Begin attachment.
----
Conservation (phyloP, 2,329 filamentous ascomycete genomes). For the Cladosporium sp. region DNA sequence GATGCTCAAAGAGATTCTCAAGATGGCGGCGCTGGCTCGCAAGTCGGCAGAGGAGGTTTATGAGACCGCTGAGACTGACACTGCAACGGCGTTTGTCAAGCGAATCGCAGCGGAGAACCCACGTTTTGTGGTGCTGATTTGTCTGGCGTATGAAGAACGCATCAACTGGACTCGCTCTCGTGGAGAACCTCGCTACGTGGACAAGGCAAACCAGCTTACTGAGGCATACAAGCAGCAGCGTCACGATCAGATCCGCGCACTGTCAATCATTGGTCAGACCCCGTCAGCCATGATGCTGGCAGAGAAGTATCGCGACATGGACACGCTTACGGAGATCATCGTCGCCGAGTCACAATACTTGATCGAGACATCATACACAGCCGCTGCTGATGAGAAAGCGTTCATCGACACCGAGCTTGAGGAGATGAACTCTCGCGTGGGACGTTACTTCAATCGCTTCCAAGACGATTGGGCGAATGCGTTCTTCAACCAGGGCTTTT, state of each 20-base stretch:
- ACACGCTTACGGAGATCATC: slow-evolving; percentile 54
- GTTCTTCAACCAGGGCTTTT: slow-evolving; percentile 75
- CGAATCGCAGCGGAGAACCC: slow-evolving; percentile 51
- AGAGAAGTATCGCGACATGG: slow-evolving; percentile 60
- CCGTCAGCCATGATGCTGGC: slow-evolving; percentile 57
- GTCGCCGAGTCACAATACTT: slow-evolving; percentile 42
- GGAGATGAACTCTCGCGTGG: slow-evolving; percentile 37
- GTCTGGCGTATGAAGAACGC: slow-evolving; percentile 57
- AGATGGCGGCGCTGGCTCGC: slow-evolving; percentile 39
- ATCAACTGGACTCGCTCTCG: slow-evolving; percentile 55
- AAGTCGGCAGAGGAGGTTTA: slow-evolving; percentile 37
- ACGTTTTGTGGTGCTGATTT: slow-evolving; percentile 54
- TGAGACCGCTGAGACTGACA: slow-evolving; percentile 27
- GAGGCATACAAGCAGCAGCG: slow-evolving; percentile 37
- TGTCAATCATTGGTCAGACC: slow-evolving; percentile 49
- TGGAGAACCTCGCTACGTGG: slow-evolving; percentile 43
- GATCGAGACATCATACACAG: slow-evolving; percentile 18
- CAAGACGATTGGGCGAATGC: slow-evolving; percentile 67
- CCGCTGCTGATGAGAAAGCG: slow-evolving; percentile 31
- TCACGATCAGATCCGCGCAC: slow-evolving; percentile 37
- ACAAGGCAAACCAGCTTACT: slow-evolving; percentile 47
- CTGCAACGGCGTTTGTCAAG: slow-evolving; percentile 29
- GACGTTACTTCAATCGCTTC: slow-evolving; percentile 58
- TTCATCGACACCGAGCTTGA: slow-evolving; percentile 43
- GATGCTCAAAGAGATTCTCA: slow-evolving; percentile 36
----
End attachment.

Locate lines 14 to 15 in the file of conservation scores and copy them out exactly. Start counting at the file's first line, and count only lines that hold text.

- TGAGACCGCTGAGACTGACA: slow-evolving; percentile 27
- GAGGCATACAAGCAGCAGCG: slow-evolving; percentile 37